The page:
7.30

7.30

January 30, 2018
ABC  |  January 30, 2018
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This video has closed captioning

Ben Simmons Takes NBA By Storm
Right now there's a record number of Australian basketball players in the US on NBA courts, and one of the most talented is Ben Simmons. 7.30 caught up with him in Philadelphia.

Attempt to Train 70 Wild Brumbies in Seven Days
On a remote cattle station, horse trainer Joe Hughes wanted to train 70 wild brumbies in seven days. Not only did he end up helping the horses, he helped a group of former military personnel return to civilian life.

CBA Names New CEO As Another Scandal Breaks
The Commonwealth Bank's reputation has taken a big hit over financial advice scandals and a massive money laundering case. And today there was news ASIC has started legal action over alleged market manipulation. This week the bank appointed Matt Comyn as CEO, who now has a huge responsibility on his shoulders.

David Kilcullen on War in Afghanistan
Military strategist and counter-insurgency expert David Kilcullen joins 7.30 to discuss the latest developments in Afghanistan.

Ben Simmons Takes NBA By Storm
Right now there's a record number of Australian basketball players in the US on NBA courts, and one of the most talented is Ben Simmons. 7.30 caught up with him in Philadelphia.

Attempt to Train 70 Wild Brumbies in Seven Days
On a remote cattle station, horse trainer Joe Hughes wanted to train 70 wild brumbies in seven days. Not only did he end up helping the horses, he helped a group of former military personnel return to civilian life.

CBA Names New CEO As Another Scandal Breaks
The Commonwealth Bank's reputation has taken a big hit over financial advice scandals and a massive money laundering case. And today there was news ASIC has started legal action over alleged market manipulation. This week the bank appointed Matt Comyn as CEO, who now has a huge responsibility on his shoulders.

David Kilcullen on War in Afghanistan
Military strategist and counter-insurgency expert David Kilcullen joins 7.30 to discuss the latest developments in Afghanistan.

Malcolm Turnbull 
Laura Tingle discusses the latest from Canberra, including electricity prices and the possibility of the government funding a new coal-fired power station.
Croatia 
Millions of fans will watch the World Cup decider this weekend - a David and Goliath contest between a football powerhouse and a tiny country that's never made the final before. After beating England, Croatia will take on the tournament favourites France in the final.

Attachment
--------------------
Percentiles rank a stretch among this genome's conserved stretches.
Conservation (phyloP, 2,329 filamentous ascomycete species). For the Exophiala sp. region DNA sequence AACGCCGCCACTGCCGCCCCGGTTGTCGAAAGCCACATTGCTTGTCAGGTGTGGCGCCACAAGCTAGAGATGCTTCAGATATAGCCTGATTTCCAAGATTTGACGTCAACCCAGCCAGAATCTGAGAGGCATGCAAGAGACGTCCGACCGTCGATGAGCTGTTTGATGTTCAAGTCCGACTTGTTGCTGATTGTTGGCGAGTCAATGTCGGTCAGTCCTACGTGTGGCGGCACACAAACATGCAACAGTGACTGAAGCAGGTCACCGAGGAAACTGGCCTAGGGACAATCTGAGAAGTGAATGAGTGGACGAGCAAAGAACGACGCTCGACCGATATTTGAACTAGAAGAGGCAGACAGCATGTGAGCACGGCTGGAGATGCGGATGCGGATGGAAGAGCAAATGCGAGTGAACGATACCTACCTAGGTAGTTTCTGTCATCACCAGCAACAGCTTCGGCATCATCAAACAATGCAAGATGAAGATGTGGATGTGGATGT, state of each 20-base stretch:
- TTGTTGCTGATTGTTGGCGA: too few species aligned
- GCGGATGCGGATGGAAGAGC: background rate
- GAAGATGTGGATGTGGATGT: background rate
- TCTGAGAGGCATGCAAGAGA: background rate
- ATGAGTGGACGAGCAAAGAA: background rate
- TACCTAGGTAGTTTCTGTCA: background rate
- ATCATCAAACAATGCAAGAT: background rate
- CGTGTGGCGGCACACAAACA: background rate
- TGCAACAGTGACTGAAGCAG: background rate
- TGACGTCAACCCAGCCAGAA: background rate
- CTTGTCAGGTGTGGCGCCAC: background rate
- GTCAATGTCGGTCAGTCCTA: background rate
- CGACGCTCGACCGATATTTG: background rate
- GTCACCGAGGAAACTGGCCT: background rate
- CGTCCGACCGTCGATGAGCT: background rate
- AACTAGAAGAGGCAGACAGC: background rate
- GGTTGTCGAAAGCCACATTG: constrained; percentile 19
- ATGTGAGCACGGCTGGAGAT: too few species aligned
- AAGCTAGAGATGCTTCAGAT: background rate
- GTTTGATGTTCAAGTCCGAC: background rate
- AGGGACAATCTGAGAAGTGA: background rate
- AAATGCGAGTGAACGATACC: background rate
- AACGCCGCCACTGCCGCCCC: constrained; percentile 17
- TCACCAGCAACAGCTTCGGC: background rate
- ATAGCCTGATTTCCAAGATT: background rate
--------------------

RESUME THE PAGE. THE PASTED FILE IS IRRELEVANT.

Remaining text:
Mortgage Choice 
One of Australia's biggest publicly listed brokers, Mortgage Choice, has an overhaul of its remuneration model. It says it will now pay franchisees more and reduce the volatility of their income. It comes after complaints from franchisees, who said Mortgage Choice's business model was leaving some brokers in financial ruin.
Trump set to meet NATO leaders as part of European visit
US President starts the beginning of what promises to be stormy week-long visit to Europe with a NATO meeting in Belgium. Rachael Rizzo of the Centre for a New American Security discusses what may happen.
Miss America beauty pageant 
For the first time in nearly 100 years, when young women vying for the title of Miss America appear on stage in Atlantic City this September it won't be in swimsuits. In the #MeToo era, the historic pageant is promising Miss America 2.0 will focus on contestants talents, intelligence and ideas - not their outward appearance. But not everyone is happy to say bye-bye to the bikinis.

7.30: Malcolm Turnbull/Croatia/Mortgage Choice/Trump Meets NATO Leaders/Miss America Beauty Pageant

News and current affairs

Years 11-12 News and current affairs
30:36
Malcolm Turnbull Laura Tingle discusses the latest from Canberra, including electricity prices and the possibility of the government funding a new coal-fired power station. Croatia Millions of fans will watch the World Cup decider this weekend - a David and Goliath contest between a football powerhouse and a tiny country that's never made the final before. After beating England, Croatia will take on the tournament favourites France in the final. Mortgage Choice One of Australia's biggest publicly listed brokers, Mortgage Choice, has an overhaul of its remuneration model. It says it will now pay franchisees more and reduce the volatility of their income. It comes after complaints from franchisees, who said Mortgage Choice's business model was leaving some brokers in financial ruin. Trump set to meet NATO leaders as part of European visit US President starts the beginning of what promises to be stormy week-long visit to Europe with a NATO meeting in Belgium. Rachael Rizzo of the Centre for a New American Security discusses what may happen. Miss America beauty pageant For the first time in nearly 100 years, when young women vying for the title of Miss America appear on stage in Atlantic City this September it won't be in swimsuits. In the #MeToo era, the historic pageant is promising Miss America 2.0 will focus on contestants talents, intelligence and ideas - not their outward appearance. But not everyone is happy to say bye-bye to the bikinis.
Fortnite Phenomenon 
If you have kids, chances are they're among the 125 million people playing the popular video game Fortnite. And it's driving some parents and teachers crazy. They are flocking to professional help to pry their kids away but for others the game is just like any other hobby - it's all about balance.
Bernard Collaery
Unprecedented legal action against two men for allegedly breaching the intelligence services act has sparked fierce debate about the balance between national security and the public's right to know.